by Esther Freeman
This story starts on a holiday to Krakow, Poland. Standing outside a synagogue, staring up at its vast walls, I wondered if it was where my great-grandparents got married. Newly wed myself, I was fascinated that my relatives might have exchanged vows there before embarking on new lives, in a new world.
Like many Polish Jews, my great-grandparents fled Poland for Britain in the mid-1800s, probably because of religious persecution and economic hardship. I know little about them, except that they settled here, while most quickly returned to Poland.
Although short, the first wave of Polish migrants left its mark on Britain. One couple set up a little shop you might have heard of – Marks & Spencers. A generation later, the son of a Polish migrant founded Tesco’s. Oh, and fish and chips – that was theirs too. Lesser known today, but influential in his time, was Polish migrant Harry Lebus. His factory in London’s East End produced the must-have furniture of its day. Linked to the William Morris Arts and Crafts movement, Lebus was hugely successful, employing many other Polish migrants.
I live in Waltham Forest, less than a mile from where the Lebus factory was. If Polish migrants were employed there, I wondered whether others locally had a similar heritage to me. Waltham Forest has a growing Eastern European population, Polish making up the vast majority.
Most came here in the third wave, which began in the 1990s. But why did they settle in Waltham Forest? Did the first wave establish foundations for them? Quite a bit is known about the second wave in the early 1940s, especially in West London – but what were its effects on East London?
Of course, third wave Polish migrants are different to my family. Most are Catholic, and are seeking employment, not fleeing persecution. But could there be common ground?
To answer these questions, I started From Poland to Waltham Forest, a project funded by the Heritage Lottery Fund. It’s still in its early stages, but our team of research volunteers have already unearthed some fascinating information. For instance, during World War II, Harry Lebus began manufacturing Mosquito aircraft, the only fighter plane to be made out of wood. It was considered a triumph of technology and the envy of the Germans. We’ve also discovered a local cemetery full of Polish names.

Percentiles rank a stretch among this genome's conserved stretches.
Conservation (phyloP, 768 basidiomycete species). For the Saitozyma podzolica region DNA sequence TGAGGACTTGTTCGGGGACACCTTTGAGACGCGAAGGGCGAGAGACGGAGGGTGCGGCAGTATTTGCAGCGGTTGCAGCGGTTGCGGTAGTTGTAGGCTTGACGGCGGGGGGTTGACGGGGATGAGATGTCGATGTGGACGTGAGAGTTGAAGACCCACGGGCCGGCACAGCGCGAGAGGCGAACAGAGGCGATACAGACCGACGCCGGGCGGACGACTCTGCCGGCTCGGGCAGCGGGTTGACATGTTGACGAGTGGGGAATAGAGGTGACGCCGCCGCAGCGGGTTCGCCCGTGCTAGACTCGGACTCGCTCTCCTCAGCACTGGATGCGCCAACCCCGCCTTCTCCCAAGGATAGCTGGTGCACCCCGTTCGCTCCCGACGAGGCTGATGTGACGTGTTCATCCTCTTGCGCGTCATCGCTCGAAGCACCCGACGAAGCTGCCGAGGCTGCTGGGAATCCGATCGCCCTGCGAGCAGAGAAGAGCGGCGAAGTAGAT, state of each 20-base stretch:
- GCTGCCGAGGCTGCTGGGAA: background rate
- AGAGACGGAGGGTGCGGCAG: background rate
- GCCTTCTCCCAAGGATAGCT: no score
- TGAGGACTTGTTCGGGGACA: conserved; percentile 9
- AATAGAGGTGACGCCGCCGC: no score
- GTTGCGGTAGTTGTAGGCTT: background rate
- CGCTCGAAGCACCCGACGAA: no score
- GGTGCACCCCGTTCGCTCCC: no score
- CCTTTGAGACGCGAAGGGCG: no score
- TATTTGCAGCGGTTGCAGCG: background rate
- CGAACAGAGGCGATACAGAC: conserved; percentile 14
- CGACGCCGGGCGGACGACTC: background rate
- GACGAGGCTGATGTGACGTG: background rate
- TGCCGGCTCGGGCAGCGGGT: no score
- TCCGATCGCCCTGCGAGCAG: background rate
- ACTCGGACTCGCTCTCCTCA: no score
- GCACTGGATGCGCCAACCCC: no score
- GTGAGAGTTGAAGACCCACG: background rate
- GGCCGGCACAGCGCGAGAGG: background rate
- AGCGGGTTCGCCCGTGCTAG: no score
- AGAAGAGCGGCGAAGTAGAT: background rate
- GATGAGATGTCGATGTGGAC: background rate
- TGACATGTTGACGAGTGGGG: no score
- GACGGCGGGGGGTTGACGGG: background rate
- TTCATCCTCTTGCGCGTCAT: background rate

Through the project, we also hope to interview Polish people, and those of Polish heritage, to discover what brought their families to the area.
This isn’t a political project. It’s about understanding Polish influence on the area, and how far back it dates. It’s also about enabling recent Polish migrants to feel a greater connection to the community.
Of course, it’s hard to completely ignore the political context. The likes of Nigel Farage talk about our communities becoming “unrecognisable” because of migration. Yet, some of our most British things – from fish and chips, to Mosquito fighter jets and Tescos – we have the Polish to thank for.
If you’re interested in volunteering on the From Poland to Waltham Forest project, visit www.frompoland.org.uk
- A day in the life of Polish nurse Honorata Szuba